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Gay Republicans: Why It's Important to Come Out

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It has been five weeks since I came out in a very public way. I decided to come out so that I could tell my story and empower people to stand up for what is right. Much, but not all, of the feedback has been positive; some have resorted to childish name-calling. I'm doing this not for myself but for the millions of kids, young adults, and adults all over the world who feel they are second-class citizens because of the bigot or hypocrite next door. And yes, those types of people do exist, whether you choose to acknowledge it or not.

I have been a Republican all my life. I actually joke with my friends and family that not only was I born gay -- I was born a Republican! I believe in a limited approach to government and fighting for civil liberties based on Constitutional principles. I do not believe, however, that my personal beliefs and convictions should be legislated or mandated. Therefore, I do not believe other people's beliefs and convictions should become law, either.

Less government means less discrimination. More government means more intrusion and less freedom. One of the major problems is that our representatives in Washington, D.C. listen to those who comprise the party's base when they go home. They're loud, they're radical, and they hold the campaign purse strings. But what about the average voter? Do they get a voice in our political process?

When it comes to the Republican Party today, we preach limited government, and we prop up the message of the Tea Party; however, it's not enough anymore to just say, "I disagree." Did people that led large movements in the past get anywhere by simply saying "I disagree"? Absolutely not. They were vocal, and they were persecuted because of it. But if it weren't for people like Martin Luther King Jr., Rosa Parks, and Harvey Milk, where would we be today?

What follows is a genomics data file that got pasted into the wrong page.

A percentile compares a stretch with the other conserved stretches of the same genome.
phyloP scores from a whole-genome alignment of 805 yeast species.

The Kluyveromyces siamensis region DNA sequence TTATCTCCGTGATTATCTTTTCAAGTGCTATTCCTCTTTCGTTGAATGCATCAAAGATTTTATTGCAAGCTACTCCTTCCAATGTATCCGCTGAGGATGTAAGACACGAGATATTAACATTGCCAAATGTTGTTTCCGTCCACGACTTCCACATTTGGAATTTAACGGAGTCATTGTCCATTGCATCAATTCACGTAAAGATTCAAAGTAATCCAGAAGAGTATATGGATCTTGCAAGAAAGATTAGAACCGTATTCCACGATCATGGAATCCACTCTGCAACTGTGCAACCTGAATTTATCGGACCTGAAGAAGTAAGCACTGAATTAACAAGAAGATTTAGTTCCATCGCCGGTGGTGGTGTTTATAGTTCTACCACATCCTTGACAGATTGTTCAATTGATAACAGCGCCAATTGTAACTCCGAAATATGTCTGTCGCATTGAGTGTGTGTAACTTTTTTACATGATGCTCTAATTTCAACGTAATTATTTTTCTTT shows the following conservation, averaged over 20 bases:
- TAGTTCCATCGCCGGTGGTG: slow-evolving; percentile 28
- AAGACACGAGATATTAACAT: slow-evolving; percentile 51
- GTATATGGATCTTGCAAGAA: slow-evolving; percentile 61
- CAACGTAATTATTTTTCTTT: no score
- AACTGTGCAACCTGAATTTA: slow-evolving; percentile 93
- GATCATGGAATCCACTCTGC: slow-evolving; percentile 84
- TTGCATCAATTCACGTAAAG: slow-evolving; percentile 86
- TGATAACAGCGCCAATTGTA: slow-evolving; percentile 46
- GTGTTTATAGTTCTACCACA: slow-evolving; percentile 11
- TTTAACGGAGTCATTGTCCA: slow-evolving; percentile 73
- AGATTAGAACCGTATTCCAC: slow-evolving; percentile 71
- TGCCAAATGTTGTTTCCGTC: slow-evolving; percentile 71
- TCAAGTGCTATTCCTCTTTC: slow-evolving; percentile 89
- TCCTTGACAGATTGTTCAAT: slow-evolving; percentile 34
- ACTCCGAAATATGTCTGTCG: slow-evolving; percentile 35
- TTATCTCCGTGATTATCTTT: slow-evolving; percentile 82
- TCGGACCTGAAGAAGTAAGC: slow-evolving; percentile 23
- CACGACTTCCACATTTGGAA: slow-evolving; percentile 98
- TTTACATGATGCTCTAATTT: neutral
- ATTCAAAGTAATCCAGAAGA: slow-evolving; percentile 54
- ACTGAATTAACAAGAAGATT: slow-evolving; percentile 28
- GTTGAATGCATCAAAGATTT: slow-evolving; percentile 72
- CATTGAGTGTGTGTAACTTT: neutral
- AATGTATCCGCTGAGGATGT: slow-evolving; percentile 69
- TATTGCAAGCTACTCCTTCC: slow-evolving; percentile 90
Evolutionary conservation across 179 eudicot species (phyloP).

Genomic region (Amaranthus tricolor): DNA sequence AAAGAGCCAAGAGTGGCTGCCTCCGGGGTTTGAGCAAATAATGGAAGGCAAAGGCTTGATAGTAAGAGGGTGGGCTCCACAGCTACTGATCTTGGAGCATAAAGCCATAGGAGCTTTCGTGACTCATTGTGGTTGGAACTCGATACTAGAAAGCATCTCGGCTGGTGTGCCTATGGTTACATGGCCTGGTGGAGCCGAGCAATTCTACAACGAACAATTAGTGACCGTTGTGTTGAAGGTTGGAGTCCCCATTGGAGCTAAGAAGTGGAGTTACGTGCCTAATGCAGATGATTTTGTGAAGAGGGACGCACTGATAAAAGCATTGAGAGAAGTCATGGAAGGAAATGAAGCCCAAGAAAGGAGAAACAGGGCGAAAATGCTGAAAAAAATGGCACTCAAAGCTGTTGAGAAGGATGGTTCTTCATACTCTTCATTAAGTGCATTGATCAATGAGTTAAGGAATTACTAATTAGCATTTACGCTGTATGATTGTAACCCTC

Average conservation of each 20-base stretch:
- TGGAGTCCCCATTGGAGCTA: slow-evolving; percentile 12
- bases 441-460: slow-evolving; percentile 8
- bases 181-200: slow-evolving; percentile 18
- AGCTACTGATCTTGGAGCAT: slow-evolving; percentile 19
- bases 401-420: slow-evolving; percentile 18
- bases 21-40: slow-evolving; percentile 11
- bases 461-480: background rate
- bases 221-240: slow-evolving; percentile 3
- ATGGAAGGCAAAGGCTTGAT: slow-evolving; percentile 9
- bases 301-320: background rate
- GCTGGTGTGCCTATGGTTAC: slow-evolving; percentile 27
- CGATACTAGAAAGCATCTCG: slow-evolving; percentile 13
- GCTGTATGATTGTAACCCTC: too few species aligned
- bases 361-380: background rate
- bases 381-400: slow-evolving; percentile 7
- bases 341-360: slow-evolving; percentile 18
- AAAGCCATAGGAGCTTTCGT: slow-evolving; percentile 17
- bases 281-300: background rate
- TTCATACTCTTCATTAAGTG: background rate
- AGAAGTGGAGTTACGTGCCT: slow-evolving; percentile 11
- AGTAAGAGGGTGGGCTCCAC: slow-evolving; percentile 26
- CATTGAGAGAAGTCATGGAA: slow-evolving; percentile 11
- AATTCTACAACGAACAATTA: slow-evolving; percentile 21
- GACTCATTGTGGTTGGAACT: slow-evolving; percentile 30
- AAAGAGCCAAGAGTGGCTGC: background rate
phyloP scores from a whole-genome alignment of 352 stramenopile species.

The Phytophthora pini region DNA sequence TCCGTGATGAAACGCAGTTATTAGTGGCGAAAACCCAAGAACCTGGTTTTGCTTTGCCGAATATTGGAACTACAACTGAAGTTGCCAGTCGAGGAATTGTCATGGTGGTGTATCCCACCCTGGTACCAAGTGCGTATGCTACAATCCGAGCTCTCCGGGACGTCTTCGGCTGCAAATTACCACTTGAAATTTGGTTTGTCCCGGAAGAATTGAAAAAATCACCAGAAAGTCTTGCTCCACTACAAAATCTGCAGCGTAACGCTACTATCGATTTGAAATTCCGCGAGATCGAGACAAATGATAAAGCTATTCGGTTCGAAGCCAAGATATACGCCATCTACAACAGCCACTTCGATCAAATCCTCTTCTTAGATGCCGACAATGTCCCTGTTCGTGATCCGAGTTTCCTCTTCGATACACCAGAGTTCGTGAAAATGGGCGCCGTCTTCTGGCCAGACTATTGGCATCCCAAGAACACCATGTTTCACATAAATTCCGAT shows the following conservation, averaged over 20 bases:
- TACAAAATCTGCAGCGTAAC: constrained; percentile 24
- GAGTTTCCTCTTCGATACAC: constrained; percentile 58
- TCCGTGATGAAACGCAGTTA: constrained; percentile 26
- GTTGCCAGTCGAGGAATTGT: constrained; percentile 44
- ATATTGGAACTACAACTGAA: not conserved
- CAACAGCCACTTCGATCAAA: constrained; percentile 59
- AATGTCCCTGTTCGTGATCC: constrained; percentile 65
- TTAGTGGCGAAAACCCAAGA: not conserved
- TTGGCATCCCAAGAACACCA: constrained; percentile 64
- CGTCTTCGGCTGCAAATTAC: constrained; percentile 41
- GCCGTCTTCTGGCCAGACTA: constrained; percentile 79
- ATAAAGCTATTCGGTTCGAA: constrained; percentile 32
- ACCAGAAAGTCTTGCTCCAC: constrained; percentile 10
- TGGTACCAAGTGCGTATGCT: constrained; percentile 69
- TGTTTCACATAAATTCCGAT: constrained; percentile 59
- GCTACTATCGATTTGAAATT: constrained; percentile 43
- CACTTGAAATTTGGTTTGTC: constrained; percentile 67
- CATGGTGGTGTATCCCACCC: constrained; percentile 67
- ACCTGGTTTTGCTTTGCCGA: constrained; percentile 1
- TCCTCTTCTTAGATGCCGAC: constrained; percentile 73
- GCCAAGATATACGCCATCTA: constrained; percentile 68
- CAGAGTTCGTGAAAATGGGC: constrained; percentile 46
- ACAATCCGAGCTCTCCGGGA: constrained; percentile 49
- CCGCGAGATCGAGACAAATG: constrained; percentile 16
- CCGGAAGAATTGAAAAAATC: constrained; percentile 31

I am doing this because it is time to stand up for what is right before the opportunity passes me by. I'm doing this for lesbian, gay, bisexual, and transgender (LGBT) kids who are bullied simply for being themselves. I'm doing this for the young man who committed suicide a few weeks ago, in part because self-proclaimed "Christians" persecuted him to the point where he believed that his sexual orientation was a "disorder." That is why I'm out here on the front lines, not for me but for them.

This journey has been a wonderful experience for me, both personally and professionally. I thought coming out would be one of the hardest things for me to do, but it was exactly the opposite. It is the greatest thing I have done so far in my life. The most important thing any gay American can do is come out. I encourage you to be true to yourself and stay true to your message. Love everyone in your life, whether they support you or not.

I promise, it gets better.

A version of this piece originally appeared on News-Leader.com.